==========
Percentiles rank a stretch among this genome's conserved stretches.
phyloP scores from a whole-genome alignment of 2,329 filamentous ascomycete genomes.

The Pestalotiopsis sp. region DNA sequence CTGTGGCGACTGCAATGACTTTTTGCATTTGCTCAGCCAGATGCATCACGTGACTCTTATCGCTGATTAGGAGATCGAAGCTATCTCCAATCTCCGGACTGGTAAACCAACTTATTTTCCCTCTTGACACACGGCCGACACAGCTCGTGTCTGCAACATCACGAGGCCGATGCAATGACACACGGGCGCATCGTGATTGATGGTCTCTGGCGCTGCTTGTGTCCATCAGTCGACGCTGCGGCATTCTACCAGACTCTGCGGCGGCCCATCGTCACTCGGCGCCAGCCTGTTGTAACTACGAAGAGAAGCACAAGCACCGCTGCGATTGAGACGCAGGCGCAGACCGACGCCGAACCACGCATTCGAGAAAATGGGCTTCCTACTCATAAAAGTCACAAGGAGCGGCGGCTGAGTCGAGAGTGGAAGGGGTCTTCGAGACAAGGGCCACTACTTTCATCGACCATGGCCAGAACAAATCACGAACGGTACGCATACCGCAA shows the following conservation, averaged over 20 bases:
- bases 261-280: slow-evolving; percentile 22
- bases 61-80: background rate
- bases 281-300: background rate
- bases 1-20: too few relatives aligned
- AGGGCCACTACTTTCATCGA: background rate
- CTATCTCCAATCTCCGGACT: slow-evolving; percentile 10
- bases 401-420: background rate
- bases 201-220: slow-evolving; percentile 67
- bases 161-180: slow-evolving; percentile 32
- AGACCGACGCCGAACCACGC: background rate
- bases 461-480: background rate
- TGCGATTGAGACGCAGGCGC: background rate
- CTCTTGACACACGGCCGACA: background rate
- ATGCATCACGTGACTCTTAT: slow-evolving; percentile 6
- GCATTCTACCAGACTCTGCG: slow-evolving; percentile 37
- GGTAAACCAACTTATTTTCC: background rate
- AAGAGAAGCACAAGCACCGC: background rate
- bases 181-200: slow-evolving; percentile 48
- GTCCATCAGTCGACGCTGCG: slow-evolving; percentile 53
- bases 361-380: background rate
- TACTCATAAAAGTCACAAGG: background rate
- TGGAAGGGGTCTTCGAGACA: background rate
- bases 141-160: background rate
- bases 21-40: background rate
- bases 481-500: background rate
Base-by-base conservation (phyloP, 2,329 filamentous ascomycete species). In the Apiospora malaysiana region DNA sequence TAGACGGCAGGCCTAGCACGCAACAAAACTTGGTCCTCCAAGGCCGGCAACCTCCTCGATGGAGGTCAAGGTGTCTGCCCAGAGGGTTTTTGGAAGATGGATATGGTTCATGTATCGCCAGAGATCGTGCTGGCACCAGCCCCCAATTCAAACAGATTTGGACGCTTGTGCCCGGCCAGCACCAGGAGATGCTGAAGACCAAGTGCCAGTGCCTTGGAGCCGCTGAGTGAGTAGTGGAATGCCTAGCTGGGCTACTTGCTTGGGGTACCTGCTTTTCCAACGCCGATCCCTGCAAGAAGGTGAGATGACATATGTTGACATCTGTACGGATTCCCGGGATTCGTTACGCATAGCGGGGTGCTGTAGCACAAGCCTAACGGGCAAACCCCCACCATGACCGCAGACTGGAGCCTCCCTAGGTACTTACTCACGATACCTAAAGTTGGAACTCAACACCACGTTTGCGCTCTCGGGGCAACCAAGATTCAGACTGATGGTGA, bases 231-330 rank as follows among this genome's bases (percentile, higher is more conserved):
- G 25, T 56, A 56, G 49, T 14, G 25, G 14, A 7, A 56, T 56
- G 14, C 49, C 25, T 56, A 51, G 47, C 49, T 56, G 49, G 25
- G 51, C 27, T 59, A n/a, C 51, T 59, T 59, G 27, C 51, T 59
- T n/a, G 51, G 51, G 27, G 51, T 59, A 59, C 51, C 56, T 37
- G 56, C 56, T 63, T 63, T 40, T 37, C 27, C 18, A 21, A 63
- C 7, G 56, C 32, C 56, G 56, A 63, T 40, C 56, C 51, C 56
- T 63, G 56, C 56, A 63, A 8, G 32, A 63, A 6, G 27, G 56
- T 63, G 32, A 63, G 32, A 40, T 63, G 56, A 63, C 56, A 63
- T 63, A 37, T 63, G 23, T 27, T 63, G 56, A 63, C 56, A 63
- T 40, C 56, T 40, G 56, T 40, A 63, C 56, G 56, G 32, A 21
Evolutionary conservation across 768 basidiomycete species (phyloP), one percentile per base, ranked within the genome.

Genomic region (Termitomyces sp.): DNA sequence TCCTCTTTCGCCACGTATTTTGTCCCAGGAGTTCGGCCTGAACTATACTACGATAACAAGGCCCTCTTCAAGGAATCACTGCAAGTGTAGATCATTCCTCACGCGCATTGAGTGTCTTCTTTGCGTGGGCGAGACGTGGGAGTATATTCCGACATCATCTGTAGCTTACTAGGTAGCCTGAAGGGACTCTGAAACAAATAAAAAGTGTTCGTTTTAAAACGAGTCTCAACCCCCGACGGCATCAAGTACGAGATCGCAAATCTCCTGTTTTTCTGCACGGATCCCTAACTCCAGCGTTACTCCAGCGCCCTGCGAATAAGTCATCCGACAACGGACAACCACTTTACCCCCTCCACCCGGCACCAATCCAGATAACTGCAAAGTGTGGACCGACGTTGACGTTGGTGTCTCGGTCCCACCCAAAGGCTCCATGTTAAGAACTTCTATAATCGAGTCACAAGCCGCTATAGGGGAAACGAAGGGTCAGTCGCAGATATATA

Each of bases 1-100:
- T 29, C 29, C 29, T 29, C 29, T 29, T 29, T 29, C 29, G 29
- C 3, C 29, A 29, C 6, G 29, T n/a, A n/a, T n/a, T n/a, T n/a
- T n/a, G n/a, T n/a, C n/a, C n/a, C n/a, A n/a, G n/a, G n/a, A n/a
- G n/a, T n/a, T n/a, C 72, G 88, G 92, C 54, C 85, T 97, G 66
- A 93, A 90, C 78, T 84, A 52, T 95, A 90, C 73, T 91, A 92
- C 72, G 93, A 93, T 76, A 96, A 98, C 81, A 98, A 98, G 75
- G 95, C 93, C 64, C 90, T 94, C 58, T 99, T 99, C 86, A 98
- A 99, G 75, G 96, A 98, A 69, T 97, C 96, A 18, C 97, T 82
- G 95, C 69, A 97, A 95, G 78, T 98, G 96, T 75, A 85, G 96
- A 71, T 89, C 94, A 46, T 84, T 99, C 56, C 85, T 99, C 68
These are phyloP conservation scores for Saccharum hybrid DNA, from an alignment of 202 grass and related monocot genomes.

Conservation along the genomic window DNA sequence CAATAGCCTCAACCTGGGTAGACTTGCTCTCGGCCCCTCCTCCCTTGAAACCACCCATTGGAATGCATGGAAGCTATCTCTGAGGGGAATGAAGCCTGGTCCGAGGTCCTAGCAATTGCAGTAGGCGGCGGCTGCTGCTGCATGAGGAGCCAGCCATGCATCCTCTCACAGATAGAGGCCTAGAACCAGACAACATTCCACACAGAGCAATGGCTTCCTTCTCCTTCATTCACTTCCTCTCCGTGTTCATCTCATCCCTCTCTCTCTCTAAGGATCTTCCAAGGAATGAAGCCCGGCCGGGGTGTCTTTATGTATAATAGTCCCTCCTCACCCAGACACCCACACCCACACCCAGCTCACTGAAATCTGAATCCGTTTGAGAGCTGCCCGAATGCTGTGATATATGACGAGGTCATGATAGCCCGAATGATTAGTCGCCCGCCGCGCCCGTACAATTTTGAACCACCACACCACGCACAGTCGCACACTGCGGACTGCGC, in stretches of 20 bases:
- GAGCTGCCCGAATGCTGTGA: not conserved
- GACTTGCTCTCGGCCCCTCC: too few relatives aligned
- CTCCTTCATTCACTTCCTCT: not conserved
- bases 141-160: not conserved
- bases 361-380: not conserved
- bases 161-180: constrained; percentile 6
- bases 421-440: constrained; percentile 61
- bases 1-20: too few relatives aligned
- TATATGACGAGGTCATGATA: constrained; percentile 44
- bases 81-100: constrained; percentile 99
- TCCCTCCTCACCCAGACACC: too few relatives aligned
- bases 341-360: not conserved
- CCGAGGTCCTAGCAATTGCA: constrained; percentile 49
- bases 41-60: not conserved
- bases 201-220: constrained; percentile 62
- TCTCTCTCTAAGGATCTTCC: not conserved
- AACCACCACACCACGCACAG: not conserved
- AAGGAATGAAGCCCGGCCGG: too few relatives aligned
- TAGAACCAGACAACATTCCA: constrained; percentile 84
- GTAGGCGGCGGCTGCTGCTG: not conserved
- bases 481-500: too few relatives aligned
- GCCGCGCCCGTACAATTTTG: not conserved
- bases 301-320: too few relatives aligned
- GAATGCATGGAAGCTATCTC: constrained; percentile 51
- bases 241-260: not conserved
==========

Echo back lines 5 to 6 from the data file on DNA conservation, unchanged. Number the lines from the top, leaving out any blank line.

- bases 61-80: background rate
- bases 281-300: background rate